By the early twentieth century, gay men had developed a complex sexual culture revolving around encounters in urban public places. Public restrooms, segregated by sex, played a central role. Many well-known tearooms were located in department stores, public libraries, or bus or train stations. Closed off from streets and businesses and reserved for bodily functions ordinarily not discussed in public, restrooms allowed men a certain scope for creating "privacy in public," as sociologist Laud Humphreys put it in his 1975 study Tearoom Trade: Impersonal Sex in Public Places. Following the massive highway construction of the post–World War II era, rest stops on major highways and automobiles parked in secluded places also became important sites for sexual encounters between men.

Restrooms, parks, and porn theaters offered some security from the attention of family members at home and from violent attacks by hostile bystanders; bath-houses and sex clubs provided additional safety. Men pursuing sex in all of these places often signaled their intentions to each other by hovering, loitering, and looking each other in the eye—nonverbal strategies that kept their intentions invisible to nonfriendly bystanders and passersby. In some restrooms, one man served as a guard near the entrance, so that he could alert men in compromising positions if a stranger or police officer approached. Still, these tactics did not make sex in tearooms and other public places entirely secure. Men caught having sex in public frequently were arrested and sometimes were sentenced to time in prisons or workhouses for "morals" offenses. They also were subject to violent attacks by those offended by public sex, gay sex, the sexual attentions of men, or their own sexual desires. Transsexual and trans-gender people, who faced the additional stigma of their gender variations becoming known or visible, have been especially subject to brutal violence in public places.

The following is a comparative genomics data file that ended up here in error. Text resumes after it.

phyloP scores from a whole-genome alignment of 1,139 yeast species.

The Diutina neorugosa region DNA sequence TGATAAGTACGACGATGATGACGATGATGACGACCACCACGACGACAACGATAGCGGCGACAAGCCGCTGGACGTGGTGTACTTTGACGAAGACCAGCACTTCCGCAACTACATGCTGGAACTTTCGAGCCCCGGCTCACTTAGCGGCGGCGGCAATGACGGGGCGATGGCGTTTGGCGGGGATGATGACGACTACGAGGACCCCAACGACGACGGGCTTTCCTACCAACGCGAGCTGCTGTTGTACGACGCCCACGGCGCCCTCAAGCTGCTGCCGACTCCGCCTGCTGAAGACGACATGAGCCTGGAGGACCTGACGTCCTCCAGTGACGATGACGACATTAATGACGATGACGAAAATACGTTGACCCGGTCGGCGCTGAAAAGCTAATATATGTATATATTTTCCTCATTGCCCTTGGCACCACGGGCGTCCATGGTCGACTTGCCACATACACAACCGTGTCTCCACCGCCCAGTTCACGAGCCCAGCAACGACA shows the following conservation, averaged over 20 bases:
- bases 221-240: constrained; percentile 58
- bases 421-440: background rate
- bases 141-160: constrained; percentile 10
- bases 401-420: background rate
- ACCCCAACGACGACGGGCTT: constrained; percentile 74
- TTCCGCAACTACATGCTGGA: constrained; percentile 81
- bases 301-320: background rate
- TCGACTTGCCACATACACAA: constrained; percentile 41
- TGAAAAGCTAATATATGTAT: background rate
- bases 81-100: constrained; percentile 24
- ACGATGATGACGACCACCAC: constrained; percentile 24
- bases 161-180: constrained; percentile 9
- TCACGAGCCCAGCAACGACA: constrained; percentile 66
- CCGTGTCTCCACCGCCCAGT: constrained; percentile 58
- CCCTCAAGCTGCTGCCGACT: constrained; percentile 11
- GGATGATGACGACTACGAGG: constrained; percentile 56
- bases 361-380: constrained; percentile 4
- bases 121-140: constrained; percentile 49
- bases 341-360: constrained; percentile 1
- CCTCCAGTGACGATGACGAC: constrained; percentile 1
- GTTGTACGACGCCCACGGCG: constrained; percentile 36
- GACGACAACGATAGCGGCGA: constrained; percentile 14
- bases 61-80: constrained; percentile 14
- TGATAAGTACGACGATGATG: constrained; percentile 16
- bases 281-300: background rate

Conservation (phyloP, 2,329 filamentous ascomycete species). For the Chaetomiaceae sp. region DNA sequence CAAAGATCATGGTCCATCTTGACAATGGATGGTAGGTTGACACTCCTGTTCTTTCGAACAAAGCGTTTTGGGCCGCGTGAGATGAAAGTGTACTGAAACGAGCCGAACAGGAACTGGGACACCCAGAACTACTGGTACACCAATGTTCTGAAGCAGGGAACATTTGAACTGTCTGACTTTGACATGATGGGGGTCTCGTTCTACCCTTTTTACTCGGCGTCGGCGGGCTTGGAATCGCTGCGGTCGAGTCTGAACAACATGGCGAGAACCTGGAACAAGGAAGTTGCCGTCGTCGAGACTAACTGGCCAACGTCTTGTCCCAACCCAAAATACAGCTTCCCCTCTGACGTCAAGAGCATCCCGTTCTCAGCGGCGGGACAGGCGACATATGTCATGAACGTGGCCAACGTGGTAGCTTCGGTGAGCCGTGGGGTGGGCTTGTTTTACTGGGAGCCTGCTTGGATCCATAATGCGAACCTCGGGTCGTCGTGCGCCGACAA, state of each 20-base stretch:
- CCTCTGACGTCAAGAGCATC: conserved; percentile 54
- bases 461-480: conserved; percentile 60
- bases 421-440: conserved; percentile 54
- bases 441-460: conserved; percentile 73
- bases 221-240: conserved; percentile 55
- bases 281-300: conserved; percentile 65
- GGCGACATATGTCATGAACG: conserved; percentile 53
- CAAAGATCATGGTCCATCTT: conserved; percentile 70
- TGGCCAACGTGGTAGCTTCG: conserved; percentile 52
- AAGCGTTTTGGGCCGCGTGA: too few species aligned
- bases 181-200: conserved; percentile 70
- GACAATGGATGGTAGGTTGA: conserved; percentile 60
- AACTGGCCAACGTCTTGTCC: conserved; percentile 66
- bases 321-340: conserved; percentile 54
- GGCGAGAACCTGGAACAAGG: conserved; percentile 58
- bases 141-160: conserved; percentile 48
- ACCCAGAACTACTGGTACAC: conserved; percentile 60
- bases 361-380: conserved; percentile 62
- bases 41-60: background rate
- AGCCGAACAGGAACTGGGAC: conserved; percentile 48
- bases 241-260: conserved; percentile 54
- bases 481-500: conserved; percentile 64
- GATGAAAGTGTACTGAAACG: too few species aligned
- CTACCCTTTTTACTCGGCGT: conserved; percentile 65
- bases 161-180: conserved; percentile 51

Virtually no historical scholarship has examined public sex between women specifically, though it undoubtedly occurred. One of the few exceptions is a memoir of working-class lesbian bar life in the 1950s and 1960s by Joan Nestle, who describes public flirtation and sexual activity on lesbian beaches in Brooklyn, New York, and on Fire Island. Although historians have uncovered little evidence of public sex between women before the 1970s, this may be because, in a male-dominated society, sex between women has not always registered as threatening or visible in the same ways that sex between men has.